Once in a while I lose my mind and image something everyone else does. Actually I have an excuse. In organizing my hard drive a few months ago I noticed that somehow I'd not managed to image M3 with the 14" scope. That had to be corrected. This is the result. Seeing was better than average but not what I really want for globulars. They seem to need excellent seeing.
M3 is a globular star cluster in Canes Venatici. It is considered one of the showpiece globular star clusters. At about 34 thousand light years it is a rather distant one to be so famous. It contains a large number of variable (mostly RR Lyrae) stars. The cluster is quite blue due to the large number of blue star that it contains. It is thought that most globular clusters formed at about the same time as our galaxy, 10 billion years ago, and that its stars all formed at that time. Yet these appear to be young stars as stars of their color would live very short lives compared to the 10 billion year age of the cluster. There are several explanations of how these come to be. One is the merger of two or more stars, another is one star stripping gas from another raising its mass enough to turn it blue, still another says the outer shell of a helium burning star has been stripped away exposing the super hot blue core. Another says these are very old stars that are blue giants rather than red because of their low "metal" content. Maybe all are involved. In any case this is one of the bluest globulars.
In the full image a few distant galaxies are seen. The biggest and brightest is near the bottom center of the image. It is 2MASX J13421552+2813218 ID indicating an IR bright galaxy. It is some 740 million light years away light travel time. Only a couple others have red shift data. That shows them to be up to twice this distance.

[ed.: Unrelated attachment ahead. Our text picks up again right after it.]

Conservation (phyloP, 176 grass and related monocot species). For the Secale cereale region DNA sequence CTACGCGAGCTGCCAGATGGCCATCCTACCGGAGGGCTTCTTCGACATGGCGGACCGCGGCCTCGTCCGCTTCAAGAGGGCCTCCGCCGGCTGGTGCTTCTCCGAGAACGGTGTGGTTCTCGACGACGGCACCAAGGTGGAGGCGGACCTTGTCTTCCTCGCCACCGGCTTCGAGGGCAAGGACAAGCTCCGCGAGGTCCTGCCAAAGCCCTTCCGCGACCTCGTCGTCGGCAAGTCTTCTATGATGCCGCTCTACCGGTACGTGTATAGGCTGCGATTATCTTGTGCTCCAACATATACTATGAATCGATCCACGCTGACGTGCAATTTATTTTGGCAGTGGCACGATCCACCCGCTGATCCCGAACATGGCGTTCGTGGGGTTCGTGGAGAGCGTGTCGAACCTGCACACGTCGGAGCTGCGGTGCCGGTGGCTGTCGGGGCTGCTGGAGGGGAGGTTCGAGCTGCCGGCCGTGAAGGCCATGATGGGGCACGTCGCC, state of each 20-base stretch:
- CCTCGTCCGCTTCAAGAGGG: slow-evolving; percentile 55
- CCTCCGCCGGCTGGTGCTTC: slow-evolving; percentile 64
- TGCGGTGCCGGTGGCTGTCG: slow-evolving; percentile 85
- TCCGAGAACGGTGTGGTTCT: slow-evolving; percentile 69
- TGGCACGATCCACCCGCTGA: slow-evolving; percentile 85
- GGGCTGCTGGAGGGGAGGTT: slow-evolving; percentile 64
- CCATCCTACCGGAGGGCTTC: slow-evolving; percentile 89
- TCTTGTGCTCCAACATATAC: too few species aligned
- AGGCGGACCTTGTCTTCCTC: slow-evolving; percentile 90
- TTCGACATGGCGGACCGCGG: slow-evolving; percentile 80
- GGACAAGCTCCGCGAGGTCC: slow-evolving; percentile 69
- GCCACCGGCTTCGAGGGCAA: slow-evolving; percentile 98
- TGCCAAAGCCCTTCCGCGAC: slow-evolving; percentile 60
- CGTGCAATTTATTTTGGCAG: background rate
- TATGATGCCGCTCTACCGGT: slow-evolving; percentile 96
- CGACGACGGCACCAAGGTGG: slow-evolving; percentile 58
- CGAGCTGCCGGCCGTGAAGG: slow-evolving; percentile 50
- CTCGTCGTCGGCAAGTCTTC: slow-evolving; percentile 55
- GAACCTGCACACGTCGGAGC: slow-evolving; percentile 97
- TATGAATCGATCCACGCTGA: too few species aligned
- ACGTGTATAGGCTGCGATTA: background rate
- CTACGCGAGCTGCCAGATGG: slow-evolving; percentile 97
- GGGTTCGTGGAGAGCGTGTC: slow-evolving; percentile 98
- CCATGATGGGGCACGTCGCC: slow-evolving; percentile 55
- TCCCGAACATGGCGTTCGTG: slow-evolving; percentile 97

That's quite a dense looking thing. Any chance of planets surviving in there?
Maybe. We do know there's something resembling a planet orbiting a pulsar in M4. But that's about it that I'm aware of.
Asimov wrote a classic short story "Nightfall" later a novel about what might happen to a civilization on a planet within a globular cluster which had several suns. The result was that for thousands of years the civilization grew never knowing darkness as one sun or more was always in the sky. Then for a time every few tens of thousands of years all three stars were below the horizon and their first night fell. Seeing the sky full of a million stars caused their civilization to go mad. It then regrew only to be driven mad again and again each "nightfall."
Anyway the orbits of stars in globular clusters are normally highly elliptical. They spend a lot of time way out on the outskirts then speed in to the core for a fast trip around the groups center of gravity then back out to the outskirts. All would be fine until that dive to the core. There things are so dense you'd expect any planetary system to be so tidally disrupted the planets could easily be ejected and picked up by another star or dive into their sun or some other nearby sun. Since the stars in such clusters are nearly all 10 billion years old they've made a lot of trips into the core.
Another problem is these are population II stars. They have a very low content of "metals". This means any planet would likely be a gas planet as there just isn't much heavier than helium and a trace of lithium to build a solid planet. These aren't first generation stars so they do contain some metals but likely not enough for solid earth-like planets even before the likely tidal disruption such a system would have to somehow survive.
Several decades ago a message was beamed to M13 as a publicity stunt for a SETI project. I always thought their pick of a target rather poor as a globular seemed almost certainly devoid of life.